But hold your horses.  If you sell 500,000 albums and have a royalty rate of 12% doesnít mean you will get 12% of 500,000 at a SRLP of $17.98 which would equal $1,078,800.  This is because as specified in the record contract, there are deductions (expenses) that have to be deducted.   

To start off the bat, the record company will deduct a ďpackaging chargeĒ from the SRLP which is typically 20% for cassettes and 25% for CDs. 

Second, more often the artist is responsible for paying the record producer a portion of his/her royalties.  Typically a producer will receive 3% to 4% of the SRLP.   

Third, in the record business, the contract may state that the artistís only generates royalties on 85% of the unit sales.  For every 100 albums sold, 15 albums sold, the artist gets no royalty.

Forth, the record company will hold a portion of the royalty money because the distributor typically has an agreement with the retail outlets to take back and credit the retail stores money from unsold units.    This is very important, because a good portion of your album could be returned to the record company if the album doesnít sell!  The money thatís held back is called a reserve.  Reserves maybe held for 2 years before itís paid to the artist.  Typically a major record label will hold a reserve of 25% to 40% of the royalties.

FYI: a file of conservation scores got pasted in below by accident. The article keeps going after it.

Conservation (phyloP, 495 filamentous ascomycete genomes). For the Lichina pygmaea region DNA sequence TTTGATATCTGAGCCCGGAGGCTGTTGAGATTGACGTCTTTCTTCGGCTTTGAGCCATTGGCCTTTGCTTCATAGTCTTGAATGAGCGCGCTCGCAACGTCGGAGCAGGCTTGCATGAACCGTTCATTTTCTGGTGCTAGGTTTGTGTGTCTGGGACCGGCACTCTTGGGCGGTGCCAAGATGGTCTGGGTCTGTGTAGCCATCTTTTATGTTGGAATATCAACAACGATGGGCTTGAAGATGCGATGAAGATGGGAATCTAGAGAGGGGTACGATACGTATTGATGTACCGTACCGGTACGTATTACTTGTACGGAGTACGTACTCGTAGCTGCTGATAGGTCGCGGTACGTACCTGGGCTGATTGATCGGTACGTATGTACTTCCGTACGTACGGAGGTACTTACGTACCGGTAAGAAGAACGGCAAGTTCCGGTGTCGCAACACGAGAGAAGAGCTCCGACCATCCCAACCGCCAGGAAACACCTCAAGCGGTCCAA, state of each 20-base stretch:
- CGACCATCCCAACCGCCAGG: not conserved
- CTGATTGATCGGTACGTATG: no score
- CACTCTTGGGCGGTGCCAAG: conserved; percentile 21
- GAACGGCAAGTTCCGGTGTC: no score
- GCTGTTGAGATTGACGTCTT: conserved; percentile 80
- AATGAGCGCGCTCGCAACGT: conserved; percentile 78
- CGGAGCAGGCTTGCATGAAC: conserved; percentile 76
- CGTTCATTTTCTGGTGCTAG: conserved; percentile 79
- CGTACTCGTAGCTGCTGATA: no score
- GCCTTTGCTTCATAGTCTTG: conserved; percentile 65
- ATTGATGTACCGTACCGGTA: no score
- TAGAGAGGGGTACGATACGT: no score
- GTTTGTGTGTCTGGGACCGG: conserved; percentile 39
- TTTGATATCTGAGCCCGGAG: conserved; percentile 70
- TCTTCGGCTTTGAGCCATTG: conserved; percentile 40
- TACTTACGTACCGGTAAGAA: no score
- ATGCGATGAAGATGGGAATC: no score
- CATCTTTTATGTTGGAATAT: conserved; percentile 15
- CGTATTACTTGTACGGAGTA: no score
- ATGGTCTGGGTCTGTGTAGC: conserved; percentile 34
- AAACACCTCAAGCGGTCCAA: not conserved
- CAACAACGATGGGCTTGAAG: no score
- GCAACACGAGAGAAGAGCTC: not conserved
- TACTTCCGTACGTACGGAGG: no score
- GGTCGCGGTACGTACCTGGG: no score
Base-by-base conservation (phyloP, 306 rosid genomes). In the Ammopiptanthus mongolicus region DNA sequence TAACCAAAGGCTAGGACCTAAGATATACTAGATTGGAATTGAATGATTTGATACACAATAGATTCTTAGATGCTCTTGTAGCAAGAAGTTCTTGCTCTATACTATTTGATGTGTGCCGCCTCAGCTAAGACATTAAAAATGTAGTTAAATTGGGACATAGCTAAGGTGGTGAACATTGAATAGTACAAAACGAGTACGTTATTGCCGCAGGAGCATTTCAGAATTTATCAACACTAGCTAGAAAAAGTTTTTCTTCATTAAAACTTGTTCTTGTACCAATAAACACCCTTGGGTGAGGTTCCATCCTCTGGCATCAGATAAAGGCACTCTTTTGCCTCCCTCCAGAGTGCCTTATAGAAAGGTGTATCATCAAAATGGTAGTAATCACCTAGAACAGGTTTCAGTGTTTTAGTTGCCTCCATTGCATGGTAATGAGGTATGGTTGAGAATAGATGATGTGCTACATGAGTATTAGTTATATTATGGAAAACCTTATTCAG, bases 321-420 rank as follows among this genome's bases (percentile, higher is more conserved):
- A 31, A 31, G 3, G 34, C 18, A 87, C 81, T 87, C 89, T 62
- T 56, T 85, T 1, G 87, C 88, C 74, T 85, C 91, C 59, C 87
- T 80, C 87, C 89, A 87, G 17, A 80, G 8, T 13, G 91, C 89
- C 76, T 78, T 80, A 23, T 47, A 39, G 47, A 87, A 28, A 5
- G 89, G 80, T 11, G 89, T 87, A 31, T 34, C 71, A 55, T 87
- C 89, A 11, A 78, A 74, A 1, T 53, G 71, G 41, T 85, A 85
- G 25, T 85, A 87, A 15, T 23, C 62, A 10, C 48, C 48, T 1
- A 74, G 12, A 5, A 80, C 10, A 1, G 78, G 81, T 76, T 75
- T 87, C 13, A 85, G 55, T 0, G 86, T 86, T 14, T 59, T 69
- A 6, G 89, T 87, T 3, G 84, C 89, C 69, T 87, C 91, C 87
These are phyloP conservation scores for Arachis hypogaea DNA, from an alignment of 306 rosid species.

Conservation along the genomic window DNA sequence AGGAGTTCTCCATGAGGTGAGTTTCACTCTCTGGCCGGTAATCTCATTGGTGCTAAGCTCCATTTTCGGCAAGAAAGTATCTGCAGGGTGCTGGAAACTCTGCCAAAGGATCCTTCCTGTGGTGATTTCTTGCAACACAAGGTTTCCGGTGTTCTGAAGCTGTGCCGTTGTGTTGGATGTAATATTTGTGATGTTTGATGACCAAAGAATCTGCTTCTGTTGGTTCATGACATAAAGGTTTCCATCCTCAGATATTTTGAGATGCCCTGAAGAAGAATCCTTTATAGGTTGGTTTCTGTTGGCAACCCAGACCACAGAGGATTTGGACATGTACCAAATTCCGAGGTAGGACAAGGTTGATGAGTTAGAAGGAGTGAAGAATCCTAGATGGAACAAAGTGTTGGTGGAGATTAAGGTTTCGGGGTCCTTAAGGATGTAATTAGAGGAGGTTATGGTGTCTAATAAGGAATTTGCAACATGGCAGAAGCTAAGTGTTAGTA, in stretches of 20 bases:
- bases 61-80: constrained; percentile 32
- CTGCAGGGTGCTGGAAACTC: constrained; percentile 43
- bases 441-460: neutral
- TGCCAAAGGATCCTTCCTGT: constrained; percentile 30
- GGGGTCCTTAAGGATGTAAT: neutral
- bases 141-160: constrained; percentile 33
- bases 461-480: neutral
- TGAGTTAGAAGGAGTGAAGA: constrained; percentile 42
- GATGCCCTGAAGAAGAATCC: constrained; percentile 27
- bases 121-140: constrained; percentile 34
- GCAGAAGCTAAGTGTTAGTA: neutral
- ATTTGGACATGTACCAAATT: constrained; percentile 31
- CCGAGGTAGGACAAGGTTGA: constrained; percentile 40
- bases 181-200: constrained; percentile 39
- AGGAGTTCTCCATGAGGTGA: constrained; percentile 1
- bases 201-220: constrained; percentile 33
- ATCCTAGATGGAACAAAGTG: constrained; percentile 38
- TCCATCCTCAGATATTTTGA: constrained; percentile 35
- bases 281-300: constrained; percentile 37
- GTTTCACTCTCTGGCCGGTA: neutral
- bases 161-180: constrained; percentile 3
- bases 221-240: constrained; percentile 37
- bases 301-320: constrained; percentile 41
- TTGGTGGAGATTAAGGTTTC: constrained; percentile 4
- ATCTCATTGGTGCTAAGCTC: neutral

Fifth, advances paid from the record company to the artist are deducted from the artistís royalty.  Advances include but are not limited to the: 

        Recording studio expenses (new artists to an independent my get an advancement of $0 to $80,000, new artist to a major record label $150,000 to $400,000

        Hiring independent promoters to help sell the albums

        Cost of making a music video (promotions and an inexpensive music video can cost $150,000 to $200,000.   

When money is made for the record sales, these costs are deducted from the artistís royalties.  This is called re-coupment.  Therefore, if the artistís record isnít successful, the artist may never see a dime.  If the royalties are less than the deductions, they artists may well owe the record company money by being in the red!  This negative cost maybe carried over to the next album release.  A good record contract will not allow a negative cost from one album to be carried over to another album (cross collateralization). If there isnít another album the record company generally eats the loss.